Fasten, fit closely, bind together.

Tuesday, March 27, 2007

Let your shit bubble quietly and then you blow, keep your cool. 

As a rule of thumb you don't want to just advertise the ushering in of this type of new epoch/era of corporate irresponsibility

turned the machines have taken over and harvested humans as sources of energy in lieu of oil and in Matrix Trilogy style glass pods - publicly in the Dubai Airport. Keep it quiet.

Run some focus groups.

Test the water.

Gauge public support for people energy in pods.


Sunday, March 25, 2007

The Standing Babas 

I'm back before you had a chance to miss me.

The Standing Babas were men who'd taken a vow never to sit down, or lie down, ever again, for the rest of their lives. They stood, day and night, forever. They ate their meals standing up, and made their toilet standing up. They prayed and worked and sang standing up.

For the first five to ten years of that constant standing, their legs began to swell. Blood moved sluggishly in exhausted veins, and muscles thickened. Their legs became huge, bloated out of recognisable shape.

During the following years, their legs gradually became thinner and thinner. Eventually only bones remained, with a paint-thin veneer of skin and the termite trails of withered veins.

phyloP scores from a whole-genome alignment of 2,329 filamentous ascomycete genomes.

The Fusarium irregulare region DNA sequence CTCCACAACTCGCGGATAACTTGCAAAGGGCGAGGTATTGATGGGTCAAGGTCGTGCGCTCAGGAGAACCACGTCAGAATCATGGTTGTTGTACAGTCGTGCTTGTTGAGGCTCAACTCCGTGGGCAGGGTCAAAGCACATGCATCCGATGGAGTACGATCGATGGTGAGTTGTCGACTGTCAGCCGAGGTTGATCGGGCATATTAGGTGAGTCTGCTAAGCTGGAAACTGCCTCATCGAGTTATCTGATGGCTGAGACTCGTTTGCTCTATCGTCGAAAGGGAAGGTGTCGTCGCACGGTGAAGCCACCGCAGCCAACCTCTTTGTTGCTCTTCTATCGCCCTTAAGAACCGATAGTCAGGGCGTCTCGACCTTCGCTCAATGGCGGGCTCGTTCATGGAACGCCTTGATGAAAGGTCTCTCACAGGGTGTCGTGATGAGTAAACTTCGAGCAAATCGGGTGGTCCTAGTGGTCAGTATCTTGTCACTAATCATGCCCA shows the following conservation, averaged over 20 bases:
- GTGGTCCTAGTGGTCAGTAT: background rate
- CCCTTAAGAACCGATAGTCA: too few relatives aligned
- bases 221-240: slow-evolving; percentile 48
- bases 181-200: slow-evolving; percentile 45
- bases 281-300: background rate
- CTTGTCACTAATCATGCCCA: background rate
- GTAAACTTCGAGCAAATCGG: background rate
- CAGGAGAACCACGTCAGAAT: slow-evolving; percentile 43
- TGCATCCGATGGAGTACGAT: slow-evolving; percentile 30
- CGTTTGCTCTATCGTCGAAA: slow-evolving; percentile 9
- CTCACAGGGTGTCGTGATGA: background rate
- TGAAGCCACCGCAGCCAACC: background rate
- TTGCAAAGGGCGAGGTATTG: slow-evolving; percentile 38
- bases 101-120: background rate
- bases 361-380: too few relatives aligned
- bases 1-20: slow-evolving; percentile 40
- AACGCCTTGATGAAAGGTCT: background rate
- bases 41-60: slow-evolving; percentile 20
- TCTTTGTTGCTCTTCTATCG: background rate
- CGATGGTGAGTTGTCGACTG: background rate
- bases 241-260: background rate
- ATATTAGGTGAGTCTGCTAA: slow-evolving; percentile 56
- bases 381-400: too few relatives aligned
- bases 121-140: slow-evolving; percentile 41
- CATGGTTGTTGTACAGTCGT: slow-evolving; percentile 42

The pain was unending and terrible. Spikes and spears of agony stabbed up through their feet with every downward pressure. Tormented, tortured, the Standing Babas were never still. They shifted constantly from foot to foot in a gentle, swaying dance that was mesmeriziing.

for everyone who saw it, as the sound-weaving hands of a flute player for his cobras.

Some of the Babas had made the vow when they were sixteen or seventeen years old.

They were compelled by something like the vocation that calls others, in other cultures, to become priests, rabbis, or imams. A larger number of much older men had renounced the world as preparation for death and the next level of incarnation.

The faces of the Babas were radiant with their excruciation. Sooner or later in the torment of endlessly ascending pain, every man of them assumed a luminous, transcendent beatitude.

Light, made from the agonies they suffered, streamed in their eyes, and I've never known a human source more briliant than their torured smiles. For a tiny moment in the infinitude of his suffering I alomst felt it, what the human will can drive the human body to endure and achieve. I almost understood it, that smile of his, driven insane by the will that forced it to shine.

He will not sit down.

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